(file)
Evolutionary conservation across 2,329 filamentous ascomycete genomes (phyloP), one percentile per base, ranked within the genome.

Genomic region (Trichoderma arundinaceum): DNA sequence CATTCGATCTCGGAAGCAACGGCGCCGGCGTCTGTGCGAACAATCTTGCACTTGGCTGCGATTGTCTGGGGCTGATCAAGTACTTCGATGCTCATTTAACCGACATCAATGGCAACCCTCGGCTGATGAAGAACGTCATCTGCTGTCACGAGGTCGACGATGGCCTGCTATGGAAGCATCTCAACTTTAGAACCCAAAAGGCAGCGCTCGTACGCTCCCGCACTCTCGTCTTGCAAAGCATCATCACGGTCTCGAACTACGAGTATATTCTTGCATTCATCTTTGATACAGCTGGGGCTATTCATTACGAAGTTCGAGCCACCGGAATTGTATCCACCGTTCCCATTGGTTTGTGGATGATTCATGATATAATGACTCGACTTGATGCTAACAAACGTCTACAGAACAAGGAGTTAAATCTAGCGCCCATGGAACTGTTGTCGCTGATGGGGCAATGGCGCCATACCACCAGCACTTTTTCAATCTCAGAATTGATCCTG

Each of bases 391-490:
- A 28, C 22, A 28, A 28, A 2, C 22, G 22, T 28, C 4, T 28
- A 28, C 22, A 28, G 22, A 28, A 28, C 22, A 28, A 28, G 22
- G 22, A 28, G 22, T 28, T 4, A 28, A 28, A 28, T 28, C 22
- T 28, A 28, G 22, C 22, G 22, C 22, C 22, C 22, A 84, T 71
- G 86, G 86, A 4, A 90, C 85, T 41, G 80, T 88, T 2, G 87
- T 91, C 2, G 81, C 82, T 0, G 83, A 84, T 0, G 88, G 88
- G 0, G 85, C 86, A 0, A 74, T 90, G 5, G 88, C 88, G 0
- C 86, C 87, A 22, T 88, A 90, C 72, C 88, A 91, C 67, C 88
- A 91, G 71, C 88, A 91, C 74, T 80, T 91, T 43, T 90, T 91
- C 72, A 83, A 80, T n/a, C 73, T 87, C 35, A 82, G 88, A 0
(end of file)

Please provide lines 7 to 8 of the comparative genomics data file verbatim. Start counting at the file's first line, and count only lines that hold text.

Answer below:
- T 28, A 28, G 22, C 22, G 22, C 22, C 22, C 22, A 84, T 71
- G 86, G 86, A 4, A 90, C 85, T 41, G 80, T 88, T 2, G 87